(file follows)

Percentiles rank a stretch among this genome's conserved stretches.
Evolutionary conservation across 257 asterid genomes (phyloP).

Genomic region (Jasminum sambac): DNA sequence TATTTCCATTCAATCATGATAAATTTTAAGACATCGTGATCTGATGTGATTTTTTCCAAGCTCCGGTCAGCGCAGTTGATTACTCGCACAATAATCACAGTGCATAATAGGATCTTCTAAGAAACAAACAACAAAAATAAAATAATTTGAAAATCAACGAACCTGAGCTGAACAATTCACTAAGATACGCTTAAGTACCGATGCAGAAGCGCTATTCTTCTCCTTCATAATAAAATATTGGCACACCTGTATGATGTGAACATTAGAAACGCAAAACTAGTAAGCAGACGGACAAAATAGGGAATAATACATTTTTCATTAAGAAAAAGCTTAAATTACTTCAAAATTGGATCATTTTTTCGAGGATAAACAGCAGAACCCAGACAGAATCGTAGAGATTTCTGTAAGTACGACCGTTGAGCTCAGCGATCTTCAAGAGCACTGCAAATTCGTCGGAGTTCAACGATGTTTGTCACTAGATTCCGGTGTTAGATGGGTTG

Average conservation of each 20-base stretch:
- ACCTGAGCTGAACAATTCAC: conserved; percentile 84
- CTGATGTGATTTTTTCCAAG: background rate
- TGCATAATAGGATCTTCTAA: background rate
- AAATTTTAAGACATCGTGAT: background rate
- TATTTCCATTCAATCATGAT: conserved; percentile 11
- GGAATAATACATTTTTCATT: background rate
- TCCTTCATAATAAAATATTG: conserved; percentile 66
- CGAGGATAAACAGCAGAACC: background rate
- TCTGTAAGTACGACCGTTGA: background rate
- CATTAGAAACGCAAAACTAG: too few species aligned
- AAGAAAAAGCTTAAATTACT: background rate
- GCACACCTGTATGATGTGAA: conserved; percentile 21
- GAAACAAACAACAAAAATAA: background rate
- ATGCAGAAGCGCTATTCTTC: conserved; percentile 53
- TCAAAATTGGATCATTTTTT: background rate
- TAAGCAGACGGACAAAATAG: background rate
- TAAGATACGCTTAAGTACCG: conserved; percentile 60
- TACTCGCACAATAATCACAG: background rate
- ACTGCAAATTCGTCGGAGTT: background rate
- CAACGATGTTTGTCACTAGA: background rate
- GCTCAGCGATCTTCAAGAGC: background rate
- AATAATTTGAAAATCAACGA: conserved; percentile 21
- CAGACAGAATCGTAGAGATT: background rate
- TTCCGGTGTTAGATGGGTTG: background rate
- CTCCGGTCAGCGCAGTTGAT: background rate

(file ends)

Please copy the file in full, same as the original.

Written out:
Percentiles rank a stretch among this genome's conserved stretches.
Evolutionary conservation across 257 asterid genomes (phyloP).

Genomic region (Jasminum sambac): DNA sequence TATTTCCATTCAATCATGATAAATTTTAAGACATCGTGATCTGATGTGATTTTTTCCAAGCTCCGGTCAGCGCAGTTGATTACTCGCACAATAATCACAGTGCATAATAGGATCTTCTAAGAAACAAACAACAAAAATAAAATAATTTGAAAATCAACGAACCTGAGCTGAACAATTCACTAAGATACGCTTAAGTACCGATGCAGAAGCGCTATTCTTCTCCTTCATAATAAAATATTGGCACACCTGTATGATGTGAACATTAGAAACGCAAAACTAGTAAGCAGACGGACAAAATAGGGAATAATACATTTTTCATTAAGAAAAAGCTTAAATTACTTCAAAATTGGATCATTTTTTCGAGGATAAACAGCAGAACCCAGACAGAATCGTAGAGATTTCTGTAAGTACGACCGTTGAGCTCAGCGATCTTCAAGAGCACTGCAAATTCGTCGGAGTTCAACGATGTTTGTCACTAGATTCCGGTGTTAGATGGGTTG

Average conservation of each 20-base stretch:
- ACCTGAGCTGAACAATTCAC: conserved; percentile 84
- CTGATGTGATTTTTTCCAAG: background rate
- TGCATAATAGGATCTTCTAA: background rate
- AAATTTTAAGACATCGTGAT: background rate
- TATTTCCATTCAATCATGAT: conserved; percentile 11
- GGAATAATACATTTTTCATT: background rate
- TCCTTCATAATAAAATATTG: conserved; percentile 66
- CGAGGATAAACAGCAGAACC: background rate
- TCTGTAAGTACGACCGTTGA: background rate
- CATTAGAAACGCAAAACTAG: too few species aligned
- AAGAAAAAGCTTAAATTACT: background rate
- GCACACCTGTATGATGTGAA: conserved; percentile 21
- GAAACAAACAACAAAAATAA: background rate
- ATGCAGAAGCGCTATTCTTC: conserved; percentile 53
- TCAAAATTGGATCATTTTTT: background rate
- TAAGCAGACGGACAAAATAG: background rate
- TAAGATACGCTTAAGTACCG: conserved; percentile 60
- TACTCGCACAATAATCACAG: background rate
- ACTGCAAATTCGTCGGAGTT: background rate
- CAACGATGTTTGTCACTAGA: background rate
- GCTCAGCGATCTTCAAGAGC: background rate
- AATAATTTGAAAATCAACGA: conserved; percentile 21
- CAGACAGAATCGTAGAGATT: background rate
- TTCCGGTGTTAGATGGGTTG: background rate
- CTCCGGTCAGCGCAGTTGAT: background rate